German Shepherds Puppies: Behavior Characteristics to Watch Out For
A German Shepherd puppy makes a fantastic companion for your family. German Shepherds are smart, loyal, naturally protective, and friendly.
Just like any breed, Shepherds require training and socialization when they’re young. This helps to foster the pup’s best traits: His intelligence and loyalty while warming him up to new situations and people.
Without proper training and socialization, German Shepherds can develop nervous habits and overly-protective behaviors, just like most breeds. If you’re able to notice certain problematic behaviors in your German Shepherd puppy, though, you can catch and remedy these habits early.
You might be wondering: What traits should I be watching for in my German Shepherd puppy?
At Misty Ridge, we’ve been breeding German Shepherds for close to 30 years, and our team has extensive experience in Shepherd training and Schutzhund competition. We know how Shepherds “tick,” and wanted to share a few behaviors that should be corrected when your dog is a puppy.
Common Behavioral Problems in German Shepherds
German Shepherds are one of the smartest breeds in the world. That’s why they’re commonly used for search-and-rescue, as seeing-eye dogs, and in police work.
This intelligence, when left to its own devices, can lead to problematic behaviors. The dog essentially teaches itself how to respond in situations, because he’s not receiving the right signals and positive rewards from you. With early training and socialization though, you can help to prevent some of these common issues from coming up. A few of the most common include:
- Over-Protectiveness – German Shepherds are naturally protective. They want to protect the family unit. This protectiveness can become problematic if it manifests as aggression towards strangers or other animals. Examples include lunging at the mailman, or aggressive barking at passers-by. With German Shepherd puppies, it’s imperative to socialize them early and often. Introduce them to new people, new situations, and new noises. Socialization helps your puppy develop confidence and to learn what types of people and situations are non-threatening.
- Territorial Aggression – Your Shepherd doesn’t just want to protect you; they want to defend their territory, as well. That’s why they’re often used as guard dogs. Unfortunately, when they become over-territorial, this can be unsafe for visitors. Often, too, Shepherds can become territorial over food, growling, barking or lunging at anyone or other animals that come into their space. Exercise, obedience training, and rewarding calm behavior can all help to alleviate territorial aggression.
- Digging or Destructiveness – German Shepherds, require rigorous mental and physical exercise. They get bored very quickly, and often, this boredom manifests itself in destructive behavior. When bored, your pup might try to seek attention too, another common reason for the destructive behavior, like digging excessively or chewing up a shoe. Providing daily physical exercise, as well as training (mental activity) can help prevent boredom.
- Nipping – Many young dog breeds nip starting at around 6 to 9 months old. This is fairly typical behavior, but with Shepherds, it can be a bit scarier as get bigger. When this happens, provide your pet with a chew toy and help train him that nipping hands or arms isn’t acceptable. You should always redirect nipping to the chew toy, and reward your pup’s positive behaviors.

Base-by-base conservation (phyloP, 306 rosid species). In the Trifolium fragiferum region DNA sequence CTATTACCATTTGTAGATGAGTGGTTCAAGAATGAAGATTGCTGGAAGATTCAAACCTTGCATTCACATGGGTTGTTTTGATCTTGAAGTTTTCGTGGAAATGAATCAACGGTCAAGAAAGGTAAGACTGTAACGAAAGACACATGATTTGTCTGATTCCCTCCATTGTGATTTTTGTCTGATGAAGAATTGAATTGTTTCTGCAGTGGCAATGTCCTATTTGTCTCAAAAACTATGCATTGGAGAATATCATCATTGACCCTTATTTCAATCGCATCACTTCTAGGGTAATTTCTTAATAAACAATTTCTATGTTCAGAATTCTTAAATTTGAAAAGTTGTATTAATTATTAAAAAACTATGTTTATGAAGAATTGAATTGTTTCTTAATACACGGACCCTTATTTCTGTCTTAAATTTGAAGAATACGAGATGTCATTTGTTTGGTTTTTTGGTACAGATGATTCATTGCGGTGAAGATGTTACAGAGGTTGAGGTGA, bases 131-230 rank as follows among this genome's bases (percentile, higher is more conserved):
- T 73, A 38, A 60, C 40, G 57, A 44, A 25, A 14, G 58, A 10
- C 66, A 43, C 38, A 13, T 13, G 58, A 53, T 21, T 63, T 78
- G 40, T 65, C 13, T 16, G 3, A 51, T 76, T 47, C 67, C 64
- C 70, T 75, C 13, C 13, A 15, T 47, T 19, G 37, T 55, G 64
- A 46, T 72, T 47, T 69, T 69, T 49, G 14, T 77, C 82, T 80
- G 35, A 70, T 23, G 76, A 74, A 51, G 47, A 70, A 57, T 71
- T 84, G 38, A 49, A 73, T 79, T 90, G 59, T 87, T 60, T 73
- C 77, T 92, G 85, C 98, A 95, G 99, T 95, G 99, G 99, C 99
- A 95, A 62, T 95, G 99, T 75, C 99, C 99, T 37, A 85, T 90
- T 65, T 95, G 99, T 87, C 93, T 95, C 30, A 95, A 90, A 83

- Separation Anxiety – German Shepherds, love you and want to always be by your side! Unfortunately, work and vacation make that impossible. Separation anxiety is very common, but it can become problematic if your dog barks, becomes destructive, or whines while you’re away. You can help ease this behavior by providing a comfortable space while you’re away and a favorite chew toy when you leave. You might also start with shorter trips when you first bring your pup home.
- Showing Dominance – Shepherds are pack animals, and they’re continually seeking cues as to their place in the pack. If they’re unsure of where they stand, they may show dominance to you, your spouse, or even, children. Obedience training is imperative, and you should include your whole family in the training process. This will help your dog learn that he is not the alpha.
Ultimately, the best way to weed out problematic behaviors is to start a training regime very early. German Shepherd puppies want to learn and put their intelligence to good use. They’re easily adaptable too. That’s why early training is so helpful for them to learn positive behavior.
Owners must be consistent in their training. Using the right cues, rewarding the right behaviors, and communicating with your dog properly is very important. The best way is to learn the right way to train a pup is to seek the help of a German Shepherd trainer. Taking a course teach you how to properly communicate with your dog and provide you with techniques to redirect negative behaviors.
German Shepherd Puppies: Choosing the Right Animal
How can you find a Shepherd puppy without problematic behaviors? It starts with the breeder.
Find a breeder that breeds for temperament and health. The best breeders take great care to produce animals that are calm, confident and loving. That doesn’t happen by chance. It requires careful pedigree planning and selecting the right sire (dad) and dam (mom) who show well-adjusted temperaments.
Similarly, the best breeders will also be happy to provide a pedigree for the animal and are glad to answer the phone when you have any training concerns. In short, if a breeder has a positive track record, the right experience, and are happy to provide information about your pup’s pedigree, those are all good signs that the puppies they offer will have even temperaments.
For more information or if you may have questions, please contact us here.